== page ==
As it turns out- it’s not that simple. While the Torah provides physical signs and characteristics in mammals (i.e. that they have both split hooves and chew their cud) and fish (i.e. that they have both fins and scales) that identify them as a kosher species, it does not do the same for birds. Rather the Torah lists 24 families of non-kosher birds and leaves it to be assumed that accordingly the remaining species of birds are all kosher. But its still not that simple! According to tradition, after the Torah was given, Moses identified and detailed to the Jewish people which birds were permitted to be eaten, and which were forbidden. This oral tradition, known as a mesorah, has been passed down from generation to generation for thousands of years. Of course, many things get lost over time- and this is no exception. Thus the status of the acceptability of many birds as kosher is not as widely recognized or accepted as the birds for which we have a stronger based tradition and they are thus forbidden to be eaten according to the Shulchan Aruch (Code of Jewish  Law). For instance- it is universally accepted that chicken is a kosher bird while even today some people will still not accept turkey as a kosher bird. According to the O-U’s website, many families of birds have been accepted as kosher in different localities at one time in history, including goose, pigeons, doves, and of course- quail.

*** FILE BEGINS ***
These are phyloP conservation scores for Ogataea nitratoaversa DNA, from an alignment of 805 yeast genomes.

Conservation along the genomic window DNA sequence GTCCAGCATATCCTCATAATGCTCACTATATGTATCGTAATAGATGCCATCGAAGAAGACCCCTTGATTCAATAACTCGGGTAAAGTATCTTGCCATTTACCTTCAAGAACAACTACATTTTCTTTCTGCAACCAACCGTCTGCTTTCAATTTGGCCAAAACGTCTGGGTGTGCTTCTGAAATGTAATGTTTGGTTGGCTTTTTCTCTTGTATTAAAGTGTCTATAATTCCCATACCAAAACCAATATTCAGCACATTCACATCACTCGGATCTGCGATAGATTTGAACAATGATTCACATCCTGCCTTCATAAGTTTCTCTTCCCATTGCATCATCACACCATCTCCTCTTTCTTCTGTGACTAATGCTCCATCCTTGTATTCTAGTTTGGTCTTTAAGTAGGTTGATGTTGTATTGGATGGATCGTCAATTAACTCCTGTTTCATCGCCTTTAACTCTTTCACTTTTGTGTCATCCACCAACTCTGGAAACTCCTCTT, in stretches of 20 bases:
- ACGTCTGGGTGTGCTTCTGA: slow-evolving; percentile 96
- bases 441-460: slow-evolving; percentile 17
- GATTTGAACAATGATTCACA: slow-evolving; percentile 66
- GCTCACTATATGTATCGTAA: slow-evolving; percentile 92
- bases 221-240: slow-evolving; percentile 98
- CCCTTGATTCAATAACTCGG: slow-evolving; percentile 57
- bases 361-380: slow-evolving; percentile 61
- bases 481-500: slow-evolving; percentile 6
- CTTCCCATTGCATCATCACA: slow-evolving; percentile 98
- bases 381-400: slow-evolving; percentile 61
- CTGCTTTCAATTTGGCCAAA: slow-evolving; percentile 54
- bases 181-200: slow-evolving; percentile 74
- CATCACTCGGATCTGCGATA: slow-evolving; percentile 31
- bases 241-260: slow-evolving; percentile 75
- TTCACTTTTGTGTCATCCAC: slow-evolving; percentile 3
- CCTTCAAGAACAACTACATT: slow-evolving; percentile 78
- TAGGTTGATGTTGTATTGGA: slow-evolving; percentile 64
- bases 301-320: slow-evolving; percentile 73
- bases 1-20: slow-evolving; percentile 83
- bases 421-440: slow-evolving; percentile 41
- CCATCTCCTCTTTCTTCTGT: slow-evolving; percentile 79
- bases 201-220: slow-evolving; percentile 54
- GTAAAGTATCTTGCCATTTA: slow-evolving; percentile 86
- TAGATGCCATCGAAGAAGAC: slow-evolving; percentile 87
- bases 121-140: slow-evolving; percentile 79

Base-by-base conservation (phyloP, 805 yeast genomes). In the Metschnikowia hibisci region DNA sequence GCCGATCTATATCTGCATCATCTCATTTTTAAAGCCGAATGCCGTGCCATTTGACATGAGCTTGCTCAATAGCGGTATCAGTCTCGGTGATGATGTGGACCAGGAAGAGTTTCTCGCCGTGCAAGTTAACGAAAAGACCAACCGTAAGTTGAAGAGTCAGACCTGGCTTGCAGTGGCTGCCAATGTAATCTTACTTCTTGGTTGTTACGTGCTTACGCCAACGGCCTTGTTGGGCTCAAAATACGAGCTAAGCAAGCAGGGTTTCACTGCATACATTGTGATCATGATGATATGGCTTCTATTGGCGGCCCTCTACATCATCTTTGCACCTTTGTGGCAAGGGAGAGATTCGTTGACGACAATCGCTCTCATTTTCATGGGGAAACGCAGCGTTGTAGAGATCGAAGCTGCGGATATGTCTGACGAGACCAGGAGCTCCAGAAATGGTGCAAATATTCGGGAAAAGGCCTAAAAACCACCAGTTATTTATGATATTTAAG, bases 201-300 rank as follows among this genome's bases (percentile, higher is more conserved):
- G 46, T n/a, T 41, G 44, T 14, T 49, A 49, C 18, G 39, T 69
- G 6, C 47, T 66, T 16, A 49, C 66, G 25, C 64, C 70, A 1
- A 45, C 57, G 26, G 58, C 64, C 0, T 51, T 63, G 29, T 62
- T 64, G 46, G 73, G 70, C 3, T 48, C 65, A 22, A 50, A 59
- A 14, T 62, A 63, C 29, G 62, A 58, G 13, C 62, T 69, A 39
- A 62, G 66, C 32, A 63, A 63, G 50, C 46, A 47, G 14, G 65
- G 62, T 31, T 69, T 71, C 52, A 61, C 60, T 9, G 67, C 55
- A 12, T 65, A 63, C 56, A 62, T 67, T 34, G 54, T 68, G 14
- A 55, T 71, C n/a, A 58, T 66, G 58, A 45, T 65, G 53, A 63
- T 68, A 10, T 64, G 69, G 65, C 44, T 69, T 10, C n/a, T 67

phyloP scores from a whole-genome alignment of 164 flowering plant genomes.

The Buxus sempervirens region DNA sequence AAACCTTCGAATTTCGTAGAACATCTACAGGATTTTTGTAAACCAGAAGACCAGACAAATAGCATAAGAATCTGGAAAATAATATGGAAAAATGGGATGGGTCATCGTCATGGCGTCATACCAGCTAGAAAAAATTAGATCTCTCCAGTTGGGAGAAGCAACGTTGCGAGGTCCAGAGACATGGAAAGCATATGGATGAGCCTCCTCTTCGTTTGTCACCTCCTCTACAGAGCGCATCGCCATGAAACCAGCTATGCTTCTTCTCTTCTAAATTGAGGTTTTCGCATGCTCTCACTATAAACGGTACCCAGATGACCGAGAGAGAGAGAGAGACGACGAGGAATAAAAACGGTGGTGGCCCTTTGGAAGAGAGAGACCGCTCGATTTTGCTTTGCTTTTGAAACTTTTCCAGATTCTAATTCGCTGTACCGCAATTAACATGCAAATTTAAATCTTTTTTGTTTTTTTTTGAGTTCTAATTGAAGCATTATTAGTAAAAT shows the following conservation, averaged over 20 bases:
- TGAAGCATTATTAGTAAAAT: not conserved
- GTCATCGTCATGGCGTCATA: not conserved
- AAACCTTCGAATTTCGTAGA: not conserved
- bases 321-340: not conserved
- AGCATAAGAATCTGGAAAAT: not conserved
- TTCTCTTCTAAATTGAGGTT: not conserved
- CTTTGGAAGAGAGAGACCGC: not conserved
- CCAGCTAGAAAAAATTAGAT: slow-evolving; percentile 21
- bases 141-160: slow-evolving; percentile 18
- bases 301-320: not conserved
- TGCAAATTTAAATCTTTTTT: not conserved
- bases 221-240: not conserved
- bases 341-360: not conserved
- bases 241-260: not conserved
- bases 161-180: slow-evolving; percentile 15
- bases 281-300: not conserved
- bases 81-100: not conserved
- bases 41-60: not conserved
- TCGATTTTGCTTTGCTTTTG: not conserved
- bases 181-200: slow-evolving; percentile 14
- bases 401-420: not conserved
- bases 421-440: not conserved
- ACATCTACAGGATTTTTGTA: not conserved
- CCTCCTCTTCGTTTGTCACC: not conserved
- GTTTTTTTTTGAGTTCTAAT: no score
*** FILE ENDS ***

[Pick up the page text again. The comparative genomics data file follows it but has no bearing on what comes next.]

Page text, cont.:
5 Things To Do In NY With Your Family

 

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In today’s world, most of us find ourselves working all the time.  Cell phones or tablets in hand it is really hard to shut off.  I am thankful for Shabbat every week, but I still feel that I don’t give quite enough of my time and attention to my kids.  During the school year, everyone is running around, Sundays get filled up with extra curricular activities and my husband and I fight over time to work rather than time to take the kids out and have some fun.  Last Summer we decided we would devote our Sundays to our family.  We planned an outing each week where we all could be together, let go of our work and our digital devices explore our city and be together.  We called it Super Summer Sundays.

Whether you decide to follow in our stead or just want some ideas for those living or visiting NY, I thought I would share a few of our favorite things to do in NY with a family.


 

Made With Love For Father’s Day

 

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Growing up, my father was a Commander in the U.S. Navy. His position meant nothing at home of course, where my mother had him out-ranked. Still, it was ‘civilian’ Dad who taught me one of the most important lessons I ever learned in the kitchen. He taught me how to cook with love.